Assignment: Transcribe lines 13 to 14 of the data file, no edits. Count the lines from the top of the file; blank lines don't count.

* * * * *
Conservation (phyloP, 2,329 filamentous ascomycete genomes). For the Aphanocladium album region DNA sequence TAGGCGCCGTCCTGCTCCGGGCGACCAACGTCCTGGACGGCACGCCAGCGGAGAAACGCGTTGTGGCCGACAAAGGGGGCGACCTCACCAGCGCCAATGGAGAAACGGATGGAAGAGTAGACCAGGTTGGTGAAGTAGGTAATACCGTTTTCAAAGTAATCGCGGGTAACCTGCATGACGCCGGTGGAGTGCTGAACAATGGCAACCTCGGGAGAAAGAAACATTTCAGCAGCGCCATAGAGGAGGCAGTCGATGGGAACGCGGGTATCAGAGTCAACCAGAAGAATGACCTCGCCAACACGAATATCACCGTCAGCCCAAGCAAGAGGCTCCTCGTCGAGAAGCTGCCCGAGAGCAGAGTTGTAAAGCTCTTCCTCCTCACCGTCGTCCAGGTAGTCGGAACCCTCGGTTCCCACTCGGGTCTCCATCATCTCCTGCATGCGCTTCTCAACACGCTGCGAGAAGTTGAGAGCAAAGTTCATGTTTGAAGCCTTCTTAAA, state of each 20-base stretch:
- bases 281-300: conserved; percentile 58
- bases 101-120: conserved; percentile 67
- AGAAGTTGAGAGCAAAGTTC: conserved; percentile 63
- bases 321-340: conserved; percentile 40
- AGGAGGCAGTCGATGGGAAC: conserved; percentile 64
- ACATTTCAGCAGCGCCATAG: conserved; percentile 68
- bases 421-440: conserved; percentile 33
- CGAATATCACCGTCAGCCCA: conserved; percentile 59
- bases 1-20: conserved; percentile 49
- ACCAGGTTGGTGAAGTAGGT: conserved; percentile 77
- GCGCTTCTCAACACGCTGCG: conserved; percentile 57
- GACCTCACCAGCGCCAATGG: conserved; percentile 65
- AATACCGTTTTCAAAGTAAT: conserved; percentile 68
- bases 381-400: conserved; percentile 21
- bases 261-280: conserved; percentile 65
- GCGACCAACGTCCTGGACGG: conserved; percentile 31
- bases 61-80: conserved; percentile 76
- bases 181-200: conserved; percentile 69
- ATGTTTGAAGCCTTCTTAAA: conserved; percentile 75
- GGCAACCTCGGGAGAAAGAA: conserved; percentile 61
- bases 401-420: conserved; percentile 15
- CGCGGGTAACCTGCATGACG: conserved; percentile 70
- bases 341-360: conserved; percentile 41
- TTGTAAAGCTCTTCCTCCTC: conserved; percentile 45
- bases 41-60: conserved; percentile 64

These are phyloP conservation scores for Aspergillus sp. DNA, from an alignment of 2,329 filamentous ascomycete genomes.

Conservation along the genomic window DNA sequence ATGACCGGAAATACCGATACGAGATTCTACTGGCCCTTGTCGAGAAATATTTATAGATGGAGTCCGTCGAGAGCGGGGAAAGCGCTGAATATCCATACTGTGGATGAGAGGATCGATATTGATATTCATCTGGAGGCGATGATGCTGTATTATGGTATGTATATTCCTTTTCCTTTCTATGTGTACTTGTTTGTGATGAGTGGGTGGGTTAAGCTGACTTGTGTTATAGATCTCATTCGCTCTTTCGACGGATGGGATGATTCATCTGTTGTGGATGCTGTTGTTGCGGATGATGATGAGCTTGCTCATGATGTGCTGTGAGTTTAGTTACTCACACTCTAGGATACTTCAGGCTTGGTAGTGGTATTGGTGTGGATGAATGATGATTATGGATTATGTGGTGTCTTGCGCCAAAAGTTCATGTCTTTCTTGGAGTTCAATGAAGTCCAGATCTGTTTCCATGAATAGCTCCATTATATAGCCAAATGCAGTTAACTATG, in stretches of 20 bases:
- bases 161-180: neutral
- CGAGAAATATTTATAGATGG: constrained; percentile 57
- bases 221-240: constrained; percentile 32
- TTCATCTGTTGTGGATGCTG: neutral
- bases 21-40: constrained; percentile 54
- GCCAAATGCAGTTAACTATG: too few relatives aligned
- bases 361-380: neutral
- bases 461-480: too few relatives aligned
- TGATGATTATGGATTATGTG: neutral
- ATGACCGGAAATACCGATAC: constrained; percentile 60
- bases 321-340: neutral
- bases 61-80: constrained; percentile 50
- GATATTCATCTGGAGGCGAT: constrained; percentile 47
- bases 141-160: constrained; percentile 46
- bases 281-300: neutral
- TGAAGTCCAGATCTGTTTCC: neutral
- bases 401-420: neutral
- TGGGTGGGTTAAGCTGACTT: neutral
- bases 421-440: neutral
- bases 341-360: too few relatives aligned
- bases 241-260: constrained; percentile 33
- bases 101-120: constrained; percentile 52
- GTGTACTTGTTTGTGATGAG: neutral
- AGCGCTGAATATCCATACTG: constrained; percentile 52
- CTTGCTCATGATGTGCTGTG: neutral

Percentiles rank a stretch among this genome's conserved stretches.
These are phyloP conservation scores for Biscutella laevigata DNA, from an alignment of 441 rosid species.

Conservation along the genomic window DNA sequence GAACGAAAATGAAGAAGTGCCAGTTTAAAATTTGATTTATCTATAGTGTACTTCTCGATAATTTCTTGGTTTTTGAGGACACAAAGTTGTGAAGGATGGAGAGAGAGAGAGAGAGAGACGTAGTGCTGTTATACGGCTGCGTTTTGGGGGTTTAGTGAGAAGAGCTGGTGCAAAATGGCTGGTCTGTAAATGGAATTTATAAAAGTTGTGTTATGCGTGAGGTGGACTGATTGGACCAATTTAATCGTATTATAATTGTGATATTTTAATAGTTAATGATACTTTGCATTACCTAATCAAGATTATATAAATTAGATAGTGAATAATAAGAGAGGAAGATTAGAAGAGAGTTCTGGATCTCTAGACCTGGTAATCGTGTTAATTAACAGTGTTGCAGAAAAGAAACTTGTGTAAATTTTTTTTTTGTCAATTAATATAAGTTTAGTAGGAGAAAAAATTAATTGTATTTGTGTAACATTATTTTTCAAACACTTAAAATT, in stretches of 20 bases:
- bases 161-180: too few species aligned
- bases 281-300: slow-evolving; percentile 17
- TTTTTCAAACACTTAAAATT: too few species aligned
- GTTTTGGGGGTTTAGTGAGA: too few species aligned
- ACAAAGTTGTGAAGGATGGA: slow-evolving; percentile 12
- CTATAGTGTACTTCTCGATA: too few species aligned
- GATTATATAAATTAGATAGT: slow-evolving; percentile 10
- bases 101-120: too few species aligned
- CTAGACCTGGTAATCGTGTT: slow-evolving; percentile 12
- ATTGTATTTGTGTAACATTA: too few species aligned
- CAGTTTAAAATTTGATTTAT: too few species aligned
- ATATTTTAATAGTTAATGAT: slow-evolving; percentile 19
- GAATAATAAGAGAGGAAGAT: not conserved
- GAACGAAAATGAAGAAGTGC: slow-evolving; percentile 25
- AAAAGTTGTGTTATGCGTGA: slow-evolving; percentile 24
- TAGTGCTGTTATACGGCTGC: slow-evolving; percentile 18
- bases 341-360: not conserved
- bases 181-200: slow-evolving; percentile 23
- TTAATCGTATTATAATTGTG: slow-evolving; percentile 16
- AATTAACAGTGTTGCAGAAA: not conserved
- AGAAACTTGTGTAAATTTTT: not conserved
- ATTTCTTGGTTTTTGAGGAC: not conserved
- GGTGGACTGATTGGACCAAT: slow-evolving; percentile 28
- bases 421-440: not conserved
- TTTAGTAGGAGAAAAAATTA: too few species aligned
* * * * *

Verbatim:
- GACCTCACCAGCGCCAATGG: conserved; percentile 65
- AATACCGTTTTCAAAGTAAT: conserved; percentile 68